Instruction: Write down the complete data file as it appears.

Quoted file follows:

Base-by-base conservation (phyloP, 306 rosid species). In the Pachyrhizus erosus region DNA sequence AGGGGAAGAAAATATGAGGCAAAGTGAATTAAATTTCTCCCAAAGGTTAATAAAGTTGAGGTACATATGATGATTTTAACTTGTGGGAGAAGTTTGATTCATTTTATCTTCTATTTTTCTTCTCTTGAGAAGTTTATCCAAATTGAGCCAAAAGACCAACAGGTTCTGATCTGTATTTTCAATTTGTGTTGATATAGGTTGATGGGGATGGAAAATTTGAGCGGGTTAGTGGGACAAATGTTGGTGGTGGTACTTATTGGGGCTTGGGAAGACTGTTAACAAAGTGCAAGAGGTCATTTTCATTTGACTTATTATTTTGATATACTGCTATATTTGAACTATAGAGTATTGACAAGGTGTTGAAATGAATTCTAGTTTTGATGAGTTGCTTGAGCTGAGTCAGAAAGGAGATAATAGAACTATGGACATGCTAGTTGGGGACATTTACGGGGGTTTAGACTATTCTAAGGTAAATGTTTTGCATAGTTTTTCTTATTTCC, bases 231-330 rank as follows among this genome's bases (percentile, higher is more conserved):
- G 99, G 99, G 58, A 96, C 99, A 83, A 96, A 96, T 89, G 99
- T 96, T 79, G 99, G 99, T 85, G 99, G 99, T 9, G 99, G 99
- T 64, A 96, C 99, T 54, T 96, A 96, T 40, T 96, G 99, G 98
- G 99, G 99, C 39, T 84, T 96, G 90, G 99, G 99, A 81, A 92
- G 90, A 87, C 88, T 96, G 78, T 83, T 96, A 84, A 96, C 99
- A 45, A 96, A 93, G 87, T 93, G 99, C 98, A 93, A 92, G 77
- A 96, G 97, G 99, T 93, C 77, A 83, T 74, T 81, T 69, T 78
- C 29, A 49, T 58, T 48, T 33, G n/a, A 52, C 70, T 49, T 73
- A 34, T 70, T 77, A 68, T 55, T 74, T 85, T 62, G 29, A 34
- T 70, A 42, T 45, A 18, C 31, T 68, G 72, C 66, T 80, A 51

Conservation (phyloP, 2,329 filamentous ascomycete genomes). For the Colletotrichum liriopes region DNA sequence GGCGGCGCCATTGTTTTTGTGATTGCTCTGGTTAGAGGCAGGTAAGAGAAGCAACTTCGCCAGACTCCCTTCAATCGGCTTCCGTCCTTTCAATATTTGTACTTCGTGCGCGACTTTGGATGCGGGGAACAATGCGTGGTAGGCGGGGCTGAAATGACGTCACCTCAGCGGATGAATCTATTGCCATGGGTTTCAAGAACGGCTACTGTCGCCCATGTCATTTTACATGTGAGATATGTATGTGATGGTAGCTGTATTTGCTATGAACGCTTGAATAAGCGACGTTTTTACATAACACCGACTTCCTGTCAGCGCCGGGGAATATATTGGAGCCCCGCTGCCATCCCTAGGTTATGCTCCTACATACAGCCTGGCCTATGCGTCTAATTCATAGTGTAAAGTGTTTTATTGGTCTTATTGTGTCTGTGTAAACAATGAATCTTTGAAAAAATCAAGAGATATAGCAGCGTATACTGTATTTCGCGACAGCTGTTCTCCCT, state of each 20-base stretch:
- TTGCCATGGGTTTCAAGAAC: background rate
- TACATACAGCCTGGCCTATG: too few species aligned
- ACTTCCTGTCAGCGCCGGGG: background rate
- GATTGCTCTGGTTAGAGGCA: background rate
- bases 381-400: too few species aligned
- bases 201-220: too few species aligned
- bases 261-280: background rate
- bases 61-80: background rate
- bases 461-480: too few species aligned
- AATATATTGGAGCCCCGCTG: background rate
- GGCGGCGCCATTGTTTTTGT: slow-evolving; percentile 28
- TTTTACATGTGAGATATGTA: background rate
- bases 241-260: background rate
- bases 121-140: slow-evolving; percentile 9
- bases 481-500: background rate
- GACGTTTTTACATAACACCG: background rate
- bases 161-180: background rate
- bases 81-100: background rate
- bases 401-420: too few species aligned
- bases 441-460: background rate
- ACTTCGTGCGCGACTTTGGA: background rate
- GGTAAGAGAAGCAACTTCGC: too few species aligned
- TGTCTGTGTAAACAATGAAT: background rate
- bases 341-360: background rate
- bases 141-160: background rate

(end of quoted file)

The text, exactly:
Base-by-base conservation (phyloP, 306 rosid species). In the Pachyrhizus erosus region DNA sequence AGGGGAAGAAAATATGAGGCAAAGTGAATTAAATTTCTCCCAAAGGTTAATAAAGTTGAGGTACATATGATGATTTTAACTTGTGGGAGAAGTTTGATTCATTTTATCTTCTATTTTTCTTCTCTTGAGAAGTTTATCCAAATTGAGCCAAAAGACCAACAGGTTCTGATCTGTATTTTCAATTTGTGTTGATATAGGTTGATGGGGATGGAAAATTTGAGCGGGTTAGTGGGACAAATGTTGGTGGTGGTACTTATTGGGGCTTGGGAAGACTGTTAACAAAGTGCAAGAGGTCATTTTCATTTGACTTATTATTTTGATATACTGCTATATTTGAACTATAGAGTATTGACAAGGTGTTGAAATGAATTCTAGTTTTGATGAGTTGCTTGAGCTGAGTCAGAAAGGAGATAATAGAACTATGGACATGCTAGTTGGGGACATTTACGGGGGTTTAGACTATTCTAAGGTAAATGTTTTGCATAGTTTTTCTTATTTCC, bases 231-330 rank as follows among this genome's bases (percentile, higher is more conserved):
- G 99, G 99, G 58, A 96, C 99, A 83, A 96, A 96, T 89, G 99
- T 96, T 79, G 99, G 99, T 85, G 99, G 99, T 9, G 99, G 99
- T 64, A 96, C 99, T 54, T 96, A 96, T 40, T 96, G 99, G 98
- G 99, G 99, C 39, T 84, T 96, G 90, G 99, G 99, A 81, A 92
- G 90, A 87, C 88, T 96, G 78, T 83, T 96, A 84, A 96, C 99
- A 45, A 96, A 93, G 87, T 93, G 99, C 98, A 93, A 92, G 77
- A 96, G 97, G 99, T 93, C 77, A 83, T 74, T 81, T 69, T 78
- C 29, A 49, T 58, T 48, T 33, G n/a, A 52, C 70, T 49, T 73
- A 34, T 70, T 77, A 68, T 55, T 74, T 85, T 62, G 29, A 34
- T 70, A 42, T 45, A 18, C 31, T 68, G 72, C 66, T 80, A 51

Conservation (phyloP, 2,329 filamentous ascomycete genomes). For the Colletotrichum liriopes region DNA sequence GGCGGCGCCATTGTTTTTGTGATTGCTCTGGTTAGAGGCAGGTAAGAGAAGCAACTTCGCCAGACTCCCTTCAATCGGCTTCCGTCCTTTCAATATTTGTACTTCGTGCGCGACTTTGGATGCGGGGAACAATGCGTGGTAGGCGGGGCTGAAATGACGTCACCTCAGCGGATGAATCTATTGCCATGGGTTTCAAGAACGGCTACTGTCGCCCATGTCATTTTACATGTGAGATATGTATGTGATGGTAGCTGTATTTGCTATGAACGCTTGAATAAGCGACGTTTTTACATAACACCGACTTCCTGTCAGCGCCGGGGAATATATTGGAGCCCCGCTGCCATCCCTAGGTTATGCTCCTACATACAGCCTGGCCTATGCGTCTAATTCATAGTGTAAAGTGTTTTATTGGTCTTATTGTGTCTGTGTAAACAATGAATCTTTGAAAAAATCAAGAGATATAGCAGCGTATACTGTATTTCGCGACAGCTGTTCTCCCT, state of each 20-base stretch:
- TTGCCATGGGTTTCAAGAAC: background rate
- TACATACAGCCTGGCCTATG: too few species aligned
- ACTTCCTGTCAGCGCCGGGG: background rate
- GATTGCTCTGGTTAGAGGCA: background rate
- bases 381-400: too few species aligned
- bases 201-220: too few species aligned
- bases 261-280: background rate
- bases 61-80: background rate
- bases 461-480: too few species aligned
- AATATATTGGAGCCCCGCTG: background rate
- GGCGGCGCCATTGTTTTTGT: slow-evolving; percentile 28
- TTTTACATGTGAGATATGTA: background rate
- bases 241-260: background rate
- bases 121-140: slow-evolving; percentile 9
- bases 481-500: background rate
- GACGTTTTTACATAACACCG: background rate
- bases 161-180: background rate
- bases 81-100: background rate
- bases 401-420: too few species aligned
- bases 441-460: background rate
- ACTTCGTGCGCGACTTTGGA: background rate
- GGTAAGAGAAGCAACTTCGC: too few species aligned
- TGTCTGTGTAAACAATGAAT: background rate
- bases 341-360: background rate
- bases 141-160: background rate